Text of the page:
Hiji Nam around downtown Manhattan

An overview of Amalia Ulman's presentation on Jenny' All photos unless otherwise noted: Hiji Nam.

THE SWISS COMPANY The unveiling for Ser Serpas and Alfatih happened one day after January 24, which a friend told me is said to be the saddest day of the year. I shared this with artist Maxwell Graham, who immediately brightened it up. “That’s great!” he beamed. I had the same result. After weeks of January melancholia, I finally got over the fever last Wednesday. Some people thought: Despite the heavy rain, the Swiss Institute is full – a proof that we live in bodies, after all, and that these bodies live in a private body with a mixed and often unintelligible. Hari Nef, whom I saw at a Denis Johnson play in December, said he was rehearsing with Parker Posey for a Chekhov tragedy, and Artforum Director David Velasco looks very wet but happy. Dinner at Old Tbilisi Garden is celebratory, elegant, and dramatic—not fitting for a Artforum diarist.

The next night, a motley crew of artists gathered at TJ Byrnes. The first place after the party for the gallery Svetlana is now taken by Matt Moravec and Eleonore Hugendubel (who manages the technical department Mato Perić’s namesake Collection) as a space for serious conversations about art and criticism. First up: Dean Kissick and Manhattan Art Review’s one-man masthead Sean Tatol — who, as it turns out, didn’t do himself any favors: “If he. [art] good, good, if it’s bad, then it’s bad,” he tautologized. Kissick launched into an avalanche about how television and culture are now in a “bad place.” You don’t read Adorno,” Tatol said.

There are two ringtones I like from Tatol: “. . . The smoke of self-criticism acts as a defense – an awareness. (Seth Price, who came along, is always a genius at this.) Second, Tatol says he started the blog because he came to town without any context. He has no friends and he wants to find them by writing. (That’s a cup of Honest Tea—if we’re nurtured by our environment, should any of us write or make art?) In a funny way, it got me interested in the art world again. I liked the way he felt in the room, as if people were thirsty for something. It’s lively. Price agreed, adding that Tatol wanted love.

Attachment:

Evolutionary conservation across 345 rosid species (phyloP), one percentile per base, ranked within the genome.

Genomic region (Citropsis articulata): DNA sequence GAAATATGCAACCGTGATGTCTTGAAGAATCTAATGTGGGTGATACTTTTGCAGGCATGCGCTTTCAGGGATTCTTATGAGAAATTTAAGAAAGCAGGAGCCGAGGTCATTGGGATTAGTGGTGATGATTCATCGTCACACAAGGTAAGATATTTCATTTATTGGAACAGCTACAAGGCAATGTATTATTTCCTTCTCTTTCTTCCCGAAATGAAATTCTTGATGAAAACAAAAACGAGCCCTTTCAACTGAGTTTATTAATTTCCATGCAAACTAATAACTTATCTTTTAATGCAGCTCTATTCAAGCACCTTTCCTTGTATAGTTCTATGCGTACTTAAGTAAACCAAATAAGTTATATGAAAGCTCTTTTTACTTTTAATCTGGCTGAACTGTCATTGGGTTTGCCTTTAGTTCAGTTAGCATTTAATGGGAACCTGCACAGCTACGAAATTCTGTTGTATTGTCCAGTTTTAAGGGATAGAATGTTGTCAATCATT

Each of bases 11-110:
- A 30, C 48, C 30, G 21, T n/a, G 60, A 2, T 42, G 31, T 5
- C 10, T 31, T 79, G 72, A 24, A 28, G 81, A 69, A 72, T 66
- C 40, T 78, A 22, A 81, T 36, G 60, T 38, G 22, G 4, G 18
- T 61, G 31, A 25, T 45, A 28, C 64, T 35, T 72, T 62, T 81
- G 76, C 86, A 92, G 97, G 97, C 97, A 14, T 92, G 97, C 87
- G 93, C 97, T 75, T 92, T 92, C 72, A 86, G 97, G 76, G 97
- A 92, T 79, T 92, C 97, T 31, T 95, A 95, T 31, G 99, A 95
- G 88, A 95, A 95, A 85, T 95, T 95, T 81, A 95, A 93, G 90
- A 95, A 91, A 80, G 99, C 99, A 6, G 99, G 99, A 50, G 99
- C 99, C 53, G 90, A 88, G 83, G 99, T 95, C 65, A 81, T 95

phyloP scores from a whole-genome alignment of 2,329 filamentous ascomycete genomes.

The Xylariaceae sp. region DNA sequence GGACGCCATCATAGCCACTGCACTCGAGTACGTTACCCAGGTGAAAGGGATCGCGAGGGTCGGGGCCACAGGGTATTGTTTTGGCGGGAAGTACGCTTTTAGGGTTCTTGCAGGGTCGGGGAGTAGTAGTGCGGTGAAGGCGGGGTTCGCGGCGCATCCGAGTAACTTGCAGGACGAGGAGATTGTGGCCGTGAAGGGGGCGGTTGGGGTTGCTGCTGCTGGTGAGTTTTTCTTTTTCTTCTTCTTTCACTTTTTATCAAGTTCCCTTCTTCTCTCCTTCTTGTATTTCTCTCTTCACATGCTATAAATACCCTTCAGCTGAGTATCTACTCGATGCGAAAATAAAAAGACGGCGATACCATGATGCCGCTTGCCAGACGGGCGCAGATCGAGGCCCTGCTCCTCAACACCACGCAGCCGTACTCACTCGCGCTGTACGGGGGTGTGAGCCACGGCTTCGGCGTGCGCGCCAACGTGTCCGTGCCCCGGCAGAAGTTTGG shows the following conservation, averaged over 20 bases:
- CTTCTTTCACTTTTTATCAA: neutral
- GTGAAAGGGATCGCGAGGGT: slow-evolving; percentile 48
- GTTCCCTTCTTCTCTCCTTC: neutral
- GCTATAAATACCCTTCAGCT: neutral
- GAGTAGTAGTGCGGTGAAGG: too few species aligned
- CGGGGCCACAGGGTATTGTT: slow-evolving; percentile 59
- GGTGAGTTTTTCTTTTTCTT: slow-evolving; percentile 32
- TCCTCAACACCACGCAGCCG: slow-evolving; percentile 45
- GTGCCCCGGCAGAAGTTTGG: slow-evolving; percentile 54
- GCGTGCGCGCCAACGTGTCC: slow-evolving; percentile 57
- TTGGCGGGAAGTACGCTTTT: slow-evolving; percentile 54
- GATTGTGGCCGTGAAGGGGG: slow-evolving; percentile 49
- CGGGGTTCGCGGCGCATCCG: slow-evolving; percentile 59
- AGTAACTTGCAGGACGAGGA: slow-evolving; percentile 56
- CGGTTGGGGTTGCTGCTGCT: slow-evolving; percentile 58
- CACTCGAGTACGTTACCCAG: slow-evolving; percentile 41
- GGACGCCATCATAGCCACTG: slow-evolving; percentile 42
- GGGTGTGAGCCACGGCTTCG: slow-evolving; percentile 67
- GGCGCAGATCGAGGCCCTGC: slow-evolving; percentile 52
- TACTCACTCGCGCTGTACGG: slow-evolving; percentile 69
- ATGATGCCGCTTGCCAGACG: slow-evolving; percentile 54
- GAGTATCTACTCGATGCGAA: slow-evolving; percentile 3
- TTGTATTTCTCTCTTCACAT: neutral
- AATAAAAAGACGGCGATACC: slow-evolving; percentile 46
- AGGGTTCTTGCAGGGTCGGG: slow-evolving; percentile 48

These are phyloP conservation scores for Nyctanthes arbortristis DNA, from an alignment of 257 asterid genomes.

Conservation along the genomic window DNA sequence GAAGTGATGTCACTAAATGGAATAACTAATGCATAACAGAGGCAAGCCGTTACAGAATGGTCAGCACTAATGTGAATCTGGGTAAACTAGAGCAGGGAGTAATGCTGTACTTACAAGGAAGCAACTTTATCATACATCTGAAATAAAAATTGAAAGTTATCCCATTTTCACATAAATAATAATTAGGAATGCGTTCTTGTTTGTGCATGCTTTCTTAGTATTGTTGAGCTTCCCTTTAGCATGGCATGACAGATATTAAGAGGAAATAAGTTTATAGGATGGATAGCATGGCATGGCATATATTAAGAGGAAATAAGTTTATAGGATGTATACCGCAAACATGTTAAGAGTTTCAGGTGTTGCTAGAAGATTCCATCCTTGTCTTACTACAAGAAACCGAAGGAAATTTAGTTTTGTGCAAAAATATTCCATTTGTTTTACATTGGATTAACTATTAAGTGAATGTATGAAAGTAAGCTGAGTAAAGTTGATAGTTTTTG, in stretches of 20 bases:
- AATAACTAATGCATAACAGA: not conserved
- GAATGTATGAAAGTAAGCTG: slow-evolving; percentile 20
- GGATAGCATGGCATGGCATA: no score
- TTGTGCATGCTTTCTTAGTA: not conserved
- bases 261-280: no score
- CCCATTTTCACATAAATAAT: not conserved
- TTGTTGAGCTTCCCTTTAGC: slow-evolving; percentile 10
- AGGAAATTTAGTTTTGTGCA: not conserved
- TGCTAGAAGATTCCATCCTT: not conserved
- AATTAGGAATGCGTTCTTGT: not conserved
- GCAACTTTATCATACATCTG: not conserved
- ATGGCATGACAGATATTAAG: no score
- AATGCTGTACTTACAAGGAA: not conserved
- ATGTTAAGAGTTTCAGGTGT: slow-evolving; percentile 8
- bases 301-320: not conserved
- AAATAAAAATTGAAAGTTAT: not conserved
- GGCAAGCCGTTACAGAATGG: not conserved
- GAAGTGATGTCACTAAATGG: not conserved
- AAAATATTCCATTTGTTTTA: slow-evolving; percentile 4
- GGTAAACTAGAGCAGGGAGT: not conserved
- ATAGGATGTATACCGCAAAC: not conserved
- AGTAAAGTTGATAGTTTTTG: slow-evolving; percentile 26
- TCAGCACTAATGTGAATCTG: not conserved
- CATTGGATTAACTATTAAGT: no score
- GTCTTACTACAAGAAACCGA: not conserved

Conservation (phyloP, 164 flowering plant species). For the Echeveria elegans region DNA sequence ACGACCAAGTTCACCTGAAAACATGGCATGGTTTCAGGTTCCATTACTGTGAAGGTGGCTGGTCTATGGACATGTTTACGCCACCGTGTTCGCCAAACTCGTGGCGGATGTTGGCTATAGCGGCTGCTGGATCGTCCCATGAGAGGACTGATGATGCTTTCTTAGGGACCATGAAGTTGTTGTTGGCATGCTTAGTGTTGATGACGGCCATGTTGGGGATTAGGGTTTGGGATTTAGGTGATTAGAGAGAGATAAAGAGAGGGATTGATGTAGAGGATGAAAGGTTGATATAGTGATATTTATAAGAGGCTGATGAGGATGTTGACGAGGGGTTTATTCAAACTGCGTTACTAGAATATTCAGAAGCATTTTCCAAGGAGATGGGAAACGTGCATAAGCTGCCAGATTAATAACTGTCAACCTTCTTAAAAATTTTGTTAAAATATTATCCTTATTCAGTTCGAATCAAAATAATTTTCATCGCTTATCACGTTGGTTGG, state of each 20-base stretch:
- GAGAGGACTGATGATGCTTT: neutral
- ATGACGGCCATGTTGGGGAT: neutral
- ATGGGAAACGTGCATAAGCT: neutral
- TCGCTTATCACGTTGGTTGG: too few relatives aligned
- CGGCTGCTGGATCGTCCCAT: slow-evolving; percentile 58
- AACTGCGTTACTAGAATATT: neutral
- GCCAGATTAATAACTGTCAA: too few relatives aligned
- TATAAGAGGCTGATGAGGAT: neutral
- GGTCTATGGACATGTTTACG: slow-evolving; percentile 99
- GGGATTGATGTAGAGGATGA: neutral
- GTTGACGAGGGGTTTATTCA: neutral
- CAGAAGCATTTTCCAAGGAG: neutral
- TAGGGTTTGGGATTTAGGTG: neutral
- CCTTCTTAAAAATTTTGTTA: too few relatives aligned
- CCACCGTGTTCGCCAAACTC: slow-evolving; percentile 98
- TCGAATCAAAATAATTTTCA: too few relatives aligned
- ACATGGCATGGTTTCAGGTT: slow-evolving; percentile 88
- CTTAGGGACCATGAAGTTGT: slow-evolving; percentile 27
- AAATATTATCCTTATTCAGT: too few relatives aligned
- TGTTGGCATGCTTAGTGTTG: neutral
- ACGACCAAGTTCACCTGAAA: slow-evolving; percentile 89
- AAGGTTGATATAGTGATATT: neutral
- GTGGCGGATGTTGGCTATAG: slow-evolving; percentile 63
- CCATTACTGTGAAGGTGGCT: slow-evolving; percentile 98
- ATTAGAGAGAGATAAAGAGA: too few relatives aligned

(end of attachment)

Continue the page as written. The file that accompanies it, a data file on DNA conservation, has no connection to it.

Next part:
Artists Precious Okoyomon and Korakrit Arunanondchai at TJ Barnes.

Somehow, Richard Maxwell and the New York City Players sold out. field of Mars on Friday night Dean and Sean’s conversation continued.

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“What’s the song about?” asked a musician to a musician.

“It hurts, man,” said Jim Fletcher, who plays a man named Jim. “That’s the way life is . . . What is more important than dreams? The music I want to remember—that’s what I want.”

During the break, Carol Greene said the play puts her in a “weird place” emotionally. Olivia Shao admits she had a midlife crisis (nothing wrong with that – personally, I think it’s a sign of progress sometimes). Jason Farago said he was working on the Perić Collection conversation with Kissick in March and was a little nervous. I told him I thought he would be a good person and believe.

In the second half, two brothers and sisters begin to bond with each other; then sister binds sister; brother fucks brother; a brother begins to adopt a sister; brother and sister to befriend and breed; baby fucks baby; brother kills sister; sisters and brothers and babies eat brothers, etc., etc.

“I’m hungry!” shout at the people.

“Kill something!” cried the women.

“I’m hungry!”

“Then kill something!”

Richard Maxwell's Field of Mars at NYU Skirball.

After the game I met a friend at Chelsea’s El Quijote, where I impressed the bartender by ordering his favorite cocktail (a Naked and Famous), and he joined us after the Dinner for Charles Atlas. As we got into a friend’s car to go into town, Glenn Fogel joked about “some cat with attitude.”

“who is?” I said. “Who cares?” (I love beef with emotion.)

“My dog,” Fogel replied. “Coconuts.”

On Saturday, when I arrived at the Japan Club across the street from the UN for the CFGNY runway show, I ran into Dean Kissick.

“Hiji,” he purred like a Cheshire cat, “This is the first time I’ve seen a cute picture of you.”

“What is?” I asked in shock. “Where?”